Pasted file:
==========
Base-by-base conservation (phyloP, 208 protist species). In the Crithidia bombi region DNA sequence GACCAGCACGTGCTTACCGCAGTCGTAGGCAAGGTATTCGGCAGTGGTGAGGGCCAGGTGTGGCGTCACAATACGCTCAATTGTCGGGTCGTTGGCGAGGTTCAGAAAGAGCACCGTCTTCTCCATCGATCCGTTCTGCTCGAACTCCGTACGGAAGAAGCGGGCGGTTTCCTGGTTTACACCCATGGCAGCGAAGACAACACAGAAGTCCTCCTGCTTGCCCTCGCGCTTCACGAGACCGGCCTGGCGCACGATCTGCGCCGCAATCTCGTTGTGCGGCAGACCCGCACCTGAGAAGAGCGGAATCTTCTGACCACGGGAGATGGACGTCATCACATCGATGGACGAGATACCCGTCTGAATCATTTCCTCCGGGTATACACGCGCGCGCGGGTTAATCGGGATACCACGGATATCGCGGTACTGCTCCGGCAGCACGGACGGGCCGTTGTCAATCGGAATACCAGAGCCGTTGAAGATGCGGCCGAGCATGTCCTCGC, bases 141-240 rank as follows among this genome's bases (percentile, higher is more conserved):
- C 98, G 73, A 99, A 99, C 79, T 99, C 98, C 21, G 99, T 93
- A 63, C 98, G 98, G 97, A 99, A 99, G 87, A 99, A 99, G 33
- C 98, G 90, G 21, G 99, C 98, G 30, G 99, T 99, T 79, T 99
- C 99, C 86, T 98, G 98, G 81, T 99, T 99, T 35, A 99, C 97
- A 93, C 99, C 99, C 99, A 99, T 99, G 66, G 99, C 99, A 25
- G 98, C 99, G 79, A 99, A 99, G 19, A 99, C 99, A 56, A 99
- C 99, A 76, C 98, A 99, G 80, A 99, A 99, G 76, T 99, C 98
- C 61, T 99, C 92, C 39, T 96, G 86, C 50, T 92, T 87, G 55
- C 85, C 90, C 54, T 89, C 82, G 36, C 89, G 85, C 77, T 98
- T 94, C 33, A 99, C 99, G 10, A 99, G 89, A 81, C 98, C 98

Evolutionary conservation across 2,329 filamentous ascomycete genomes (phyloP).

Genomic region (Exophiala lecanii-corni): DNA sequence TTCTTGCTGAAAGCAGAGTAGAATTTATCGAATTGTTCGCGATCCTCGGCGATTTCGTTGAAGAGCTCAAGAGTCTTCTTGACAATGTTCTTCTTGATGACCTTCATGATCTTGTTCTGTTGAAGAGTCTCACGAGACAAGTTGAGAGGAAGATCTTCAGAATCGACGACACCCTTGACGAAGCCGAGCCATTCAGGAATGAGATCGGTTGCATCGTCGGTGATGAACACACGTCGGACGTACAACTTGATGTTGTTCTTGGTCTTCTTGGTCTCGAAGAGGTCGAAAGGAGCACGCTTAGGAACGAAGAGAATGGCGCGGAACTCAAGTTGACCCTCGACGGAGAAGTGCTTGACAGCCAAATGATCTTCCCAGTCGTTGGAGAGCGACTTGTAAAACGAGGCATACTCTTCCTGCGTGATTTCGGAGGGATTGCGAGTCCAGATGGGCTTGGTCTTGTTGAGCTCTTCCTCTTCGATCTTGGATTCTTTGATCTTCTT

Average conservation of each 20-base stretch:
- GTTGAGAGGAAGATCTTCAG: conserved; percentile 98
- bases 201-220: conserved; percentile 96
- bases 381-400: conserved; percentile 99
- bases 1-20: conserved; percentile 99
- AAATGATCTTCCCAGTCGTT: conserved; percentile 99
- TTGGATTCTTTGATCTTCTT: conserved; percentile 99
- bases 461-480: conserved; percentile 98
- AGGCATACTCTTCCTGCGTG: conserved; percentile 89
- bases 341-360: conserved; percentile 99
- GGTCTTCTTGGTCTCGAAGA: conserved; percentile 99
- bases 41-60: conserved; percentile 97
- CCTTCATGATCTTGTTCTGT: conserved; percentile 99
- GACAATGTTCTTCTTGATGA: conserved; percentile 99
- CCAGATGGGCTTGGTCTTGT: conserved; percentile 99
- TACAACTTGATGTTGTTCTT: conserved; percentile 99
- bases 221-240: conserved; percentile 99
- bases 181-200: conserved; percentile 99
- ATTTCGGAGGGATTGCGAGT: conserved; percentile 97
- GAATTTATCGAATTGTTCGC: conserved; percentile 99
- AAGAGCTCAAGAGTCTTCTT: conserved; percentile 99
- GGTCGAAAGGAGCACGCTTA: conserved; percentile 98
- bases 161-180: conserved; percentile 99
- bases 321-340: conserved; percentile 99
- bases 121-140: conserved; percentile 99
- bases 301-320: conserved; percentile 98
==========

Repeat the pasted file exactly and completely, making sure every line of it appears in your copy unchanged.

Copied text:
Base-by-base conservation (phyloP, 208 protist species). In the Crithidia bombi region DNA sequence GACCAGCACGTGCTTACCGCAGTCGTAGGCAAGGTATTCGGCAGTGGTGAGGGCCAGGTGTGGCGTCACAATACGCTCAATTGTCGGGTCGTTGGCGAGGTTCAGAAAGAGCACCGTCTTCTCCATCGATCCGTTCTGCTCGAACTCCGTACGGAAGAAGCGGGCGGTTTCCTGGTTTACACCCATGGCAGCGAAGACAACACAGAAGTCCTCCTGCTTGCCCTCGCGCTTCACGAGACCGGCCTGGCGCACGATCTGCGCCGCAATCTCGTTGTGCGGCAGACCCGCACCTGAGAAGAGCGGAATCTTCTGACCACGGGAGATGGACGTCATCACATCGATGGACGAGATACCCGTCTGAATCATTTCCTCCGGGTATACACGCGCGCGCGGGTTAATCGGGATACCACGGATATCGCGGTACTGCTCCGGCAGCACGGACGGGCCGTTGTCAATCGGAATACCAGAGCCGTTGAAGATGCGGCCGAGCATGTCCTCGC, bases 141-240 rank as follows among this genome's bases (percentile, higher is more conserved):
- C 98, G 73, A 99, A 99, C 79, T 99, C 98, C 21, G 99, T 93
- A 63, C 98, G 98, G 97, A 99, A 99, G 87, A 99, A 99, G 33
- C 98, G 90, G 21, G 99, C 98, G 30, G 99, T 99, T 79, T 99
- C 99, C 86, T 98, G 98, G 81, T 99, T 99, T 35, A 99, C 97
- A 93, C 99, C 99, C 99, A 99, T 99, G 66, G 99, C 99, A 25
- G 98, C 99, G 79, A 99, A 99, G 19, A 99, C 99, A 56, A 99
- C 99, A 76, C 98, A 99, G 80, A 99, A 99, G 76, T 99, C 98
- C 61, T 99, C 92, C 39, T 96, G 86, C 50, T 92, T 87, G 55
- C 85, C 90, C 54, T 89, C 82, G 36, C 89, G 85, C 77, T 98
- T 94, C 33, A 99, C 99, G 10, A 99, G 89, A 81, C 98, C 98

Evolutionary conservation across 2,329 filamentous ascomycete genomes (phyloP).

Genomic region (Exophiala lecanii-corni): DNA sequence TTCTTGCTGAAAGCAGAGTAGAATTTATCGAATTGTTCGCGATCCTCGGCGATTTCGTTGAAGAGCTCAAGAGTCTTCTTGACAATGTTCTTCTTGATGACCTTCATGATCTTGTTCTGTTGAAGAGTCTCACGAGACAAGTTGAGAGGAAGATCTTCAGAATCGACGACACCCTTGACGAAGCCGAGCCATTCAGGAATGAGATCGGTTGCATCGTCGGTGATGAACACACGTCGGACGTACAACTTGATGTTGTTCTTGGTCTTCTTGGTCTCGAAGAGGTCGAAAGGAGCACGCTTAGGAACGAAGAGAATGGCGCGGAACTCAAGTTGACCCTCGACGGAGAAGTGCTTGACAGCCAAATGATCTTCCCAGTCGTTGGAGAGCGACTTGTAAAACGAGGCATACTCTTCCTGCGTGATTTCGGAGGGATTGCGAGTCCAGATGGGCTTGGTCTTGTTGAGCTCTTCCTCTTCGATCTTGGATTCTTTGATCTTCTT

Average conservation of each 20-base stretch:
- GTTGAGAGGAAGATCTTCAG: conserved; percentile 98
- bases 201-220: conserved; percentile 96
- bases 381-400: conserved; percentile 99
- bases 1-20: conserved; percentile 99
- AAATGATCTTCCCAGTCGTT: conserved; percentile 99
- TTGGATTCTTTGATCTTCTT: conserved; percentile 99
- bases 461-480: conserved; percentile 98
- AGGCATACTCTTCCTGCGTG: conserved; percentile 89
- bases 341-360: conserved; percentile 99
- GGTCTTCTTGGTCTCGAAGA: conserved; percentile 99
- bases 41-60: conserved; percentile 97
- CCTTCATGATCTTGTTCTGT: conserved; percentile 99
- GACAATGTTCTTCTTGATGA: conserved; percentile 99
- CCAGATGGGCTTGGTCTTGT: conserved; percentile 99
- TACAACTTGATGTTGTTCTT: conserved; percentile 99
- bases 221-240: conserved; percentile 99
- bases 181-200: conserved; percentile 99
- ATTTCGGAGGGATTGCGAGT: conserved; percentile 97
- GAATTTATCGAATTGTTCGC: conserved; percentile 99
- AAGAGCTCAAGAGTCTTCTT: conserved; percentile 99
- GGTCGAAAGGAGCACGCTTA: conserved; percentile 98
- bases 161-180: conserved; percentile 99
- bases 321-340: conserved; percentile 99
- bases 121-140: conserved; percentile 99
- bases 301-320: conserved; percentile 98